For decades, medical science has waged war against the bacteria that have long bedeviled mankind. That fight goes on, but it’s taken on an ironic new dimension. The antibiotics that gave medical providers the upper hand in battling infectious diseases have in many cases made the job more difficult.
Arjun Srinivasan, MD, of the CDC presented a national update on antibiotic stewardship to representatives of more than two dozen Colorado hospitals at UCH on May 6.
The problem is widespread overprescribing of antibiotics. These medications save lives and limbs, but they can wreak havoc if they are administered indiscriminately or for too long a time. In such cases, antibiotics can wipe out bacteria in the gut that people need – opening the door to dangerous infections, like Clostridium difficile
) – and encourage the evolution of ever-more resistant strains that menace public health and require more powerful antibiotics that can cause separate health problems.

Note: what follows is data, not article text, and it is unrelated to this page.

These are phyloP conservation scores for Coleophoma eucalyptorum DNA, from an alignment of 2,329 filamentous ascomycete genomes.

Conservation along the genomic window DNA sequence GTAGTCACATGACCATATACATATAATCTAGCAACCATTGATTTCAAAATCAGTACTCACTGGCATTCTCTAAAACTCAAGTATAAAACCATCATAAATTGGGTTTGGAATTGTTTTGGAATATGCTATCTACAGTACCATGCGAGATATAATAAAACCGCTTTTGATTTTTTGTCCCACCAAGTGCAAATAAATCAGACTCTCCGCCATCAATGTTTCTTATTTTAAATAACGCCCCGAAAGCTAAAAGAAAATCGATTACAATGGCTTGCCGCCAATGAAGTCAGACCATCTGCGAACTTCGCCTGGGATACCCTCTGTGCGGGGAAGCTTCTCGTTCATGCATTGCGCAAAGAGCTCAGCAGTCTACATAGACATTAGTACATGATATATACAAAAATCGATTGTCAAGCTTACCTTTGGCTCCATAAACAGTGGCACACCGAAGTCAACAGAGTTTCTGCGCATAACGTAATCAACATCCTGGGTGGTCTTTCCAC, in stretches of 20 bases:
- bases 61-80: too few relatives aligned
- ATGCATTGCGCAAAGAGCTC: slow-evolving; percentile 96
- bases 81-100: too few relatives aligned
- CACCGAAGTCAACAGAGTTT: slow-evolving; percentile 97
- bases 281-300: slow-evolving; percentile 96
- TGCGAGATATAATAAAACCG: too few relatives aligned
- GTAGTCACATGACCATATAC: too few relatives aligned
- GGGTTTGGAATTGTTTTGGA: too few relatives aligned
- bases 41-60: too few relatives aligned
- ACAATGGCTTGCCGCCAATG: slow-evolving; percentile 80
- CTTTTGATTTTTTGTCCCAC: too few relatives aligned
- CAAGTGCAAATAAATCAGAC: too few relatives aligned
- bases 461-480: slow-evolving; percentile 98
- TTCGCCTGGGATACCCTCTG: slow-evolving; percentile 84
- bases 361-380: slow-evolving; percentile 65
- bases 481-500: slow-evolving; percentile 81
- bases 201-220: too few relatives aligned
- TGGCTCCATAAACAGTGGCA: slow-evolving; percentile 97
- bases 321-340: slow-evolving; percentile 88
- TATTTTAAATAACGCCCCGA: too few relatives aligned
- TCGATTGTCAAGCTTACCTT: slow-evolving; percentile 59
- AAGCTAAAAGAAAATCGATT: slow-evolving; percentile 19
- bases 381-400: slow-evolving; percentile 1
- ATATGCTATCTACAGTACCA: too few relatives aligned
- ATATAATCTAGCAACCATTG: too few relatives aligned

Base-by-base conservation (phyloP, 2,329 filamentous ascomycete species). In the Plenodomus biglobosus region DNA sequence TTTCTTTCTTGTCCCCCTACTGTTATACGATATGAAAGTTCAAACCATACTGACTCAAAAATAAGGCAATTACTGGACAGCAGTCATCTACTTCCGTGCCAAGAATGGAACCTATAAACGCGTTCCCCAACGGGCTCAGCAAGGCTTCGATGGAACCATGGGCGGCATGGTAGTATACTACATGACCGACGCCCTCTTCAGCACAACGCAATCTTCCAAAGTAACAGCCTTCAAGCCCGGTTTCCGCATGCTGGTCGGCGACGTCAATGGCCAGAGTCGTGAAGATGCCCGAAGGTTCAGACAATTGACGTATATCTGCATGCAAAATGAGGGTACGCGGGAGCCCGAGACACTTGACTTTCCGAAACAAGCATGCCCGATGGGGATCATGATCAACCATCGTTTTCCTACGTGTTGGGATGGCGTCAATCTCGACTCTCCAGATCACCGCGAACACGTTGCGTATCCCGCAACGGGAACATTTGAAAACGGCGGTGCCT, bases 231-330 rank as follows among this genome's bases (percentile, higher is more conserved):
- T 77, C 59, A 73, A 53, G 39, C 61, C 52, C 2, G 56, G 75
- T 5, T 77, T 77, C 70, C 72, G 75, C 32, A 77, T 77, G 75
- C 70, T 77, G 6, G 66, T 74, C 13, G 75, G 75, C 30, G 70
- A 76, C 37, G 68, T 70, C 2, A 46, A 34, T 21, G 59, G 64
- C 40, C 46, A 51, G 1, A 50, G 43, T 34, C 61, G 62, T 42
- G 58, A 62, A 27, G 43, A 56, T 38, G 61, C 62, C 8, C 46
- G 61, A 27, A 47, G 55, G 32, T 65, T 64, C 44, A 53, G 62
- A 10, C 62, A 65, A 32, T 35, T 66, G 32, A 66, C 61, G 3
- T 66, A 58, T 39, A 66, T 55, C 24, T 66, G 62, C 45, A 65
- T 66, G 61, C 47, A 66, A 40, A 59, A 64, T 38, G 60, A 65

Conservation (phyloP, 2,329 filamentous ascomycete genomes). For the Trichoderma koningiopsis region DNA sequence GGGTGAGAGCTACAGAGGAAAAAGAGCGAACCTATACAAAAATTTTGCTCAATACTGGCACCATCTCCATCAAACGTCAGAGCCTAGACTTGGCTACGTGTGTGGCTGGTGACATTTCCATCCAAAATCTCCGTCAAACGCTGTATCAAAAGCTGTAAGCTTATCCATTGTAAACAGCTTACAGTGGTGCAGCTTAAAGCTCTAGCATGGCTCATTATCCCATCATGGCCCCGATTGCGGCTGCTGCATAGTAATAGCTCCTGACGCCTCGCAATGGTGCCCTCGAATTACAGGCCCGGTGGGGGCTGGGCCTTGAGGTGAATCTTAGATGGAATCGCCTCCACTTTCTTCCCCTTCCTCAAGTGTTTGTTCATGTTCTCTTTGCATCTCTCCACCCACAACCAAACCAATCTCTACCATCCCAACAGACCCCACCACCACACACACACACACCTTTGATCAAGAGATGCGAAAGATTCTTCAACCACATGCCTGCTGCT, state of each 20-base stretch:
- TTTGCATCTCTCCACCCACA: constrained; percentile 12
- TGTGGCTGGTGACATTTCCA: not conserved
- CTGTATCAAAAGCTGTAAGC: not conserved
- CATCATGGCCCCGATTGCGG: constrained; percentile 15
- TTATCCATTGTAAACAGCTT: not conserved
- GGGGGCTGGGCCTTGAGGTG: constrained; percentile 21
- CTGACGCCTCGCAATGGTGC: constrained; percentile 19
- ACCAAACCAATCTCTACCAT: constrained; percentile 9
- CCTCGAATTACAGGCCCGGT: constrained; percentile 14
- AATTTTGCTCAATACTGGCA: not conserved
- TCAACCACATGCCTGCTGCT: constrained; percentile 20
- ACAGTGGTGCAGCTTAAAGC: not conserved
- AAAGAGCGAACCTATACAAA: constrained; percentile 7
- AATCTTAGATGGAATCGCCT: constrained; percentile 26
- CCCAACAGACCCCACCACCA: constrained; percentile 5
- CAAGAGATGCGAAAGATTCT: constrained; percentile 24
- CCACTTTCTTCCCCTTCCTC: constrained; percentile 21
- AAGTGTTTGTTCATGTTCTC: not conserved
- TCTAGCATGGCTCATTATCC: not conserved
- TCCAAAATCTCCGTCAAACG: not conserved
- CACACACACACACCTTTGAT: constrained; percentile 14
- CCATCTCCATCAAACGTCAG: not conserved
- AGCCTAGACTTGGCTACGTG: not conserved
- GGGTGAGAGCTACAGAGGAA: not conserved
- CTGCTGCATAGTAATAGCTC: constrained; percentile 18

The threat is real, as increasing rates of C. diff
in Colorado and elsewhere and outbreaks of highly resistant infections attest. It’s drawn intense attention from the Centers for Disease Control and Prevention
and the White House
. That’s not surprising, considering that the total economic burden of treating patients with antibiotic-resistant infections has been estimated at
between $20 billion and $35 billion. A recent study
from the CDC and the Pew Charitable Trust concluded that one in three antibiotic prescriptions written is unnecessary.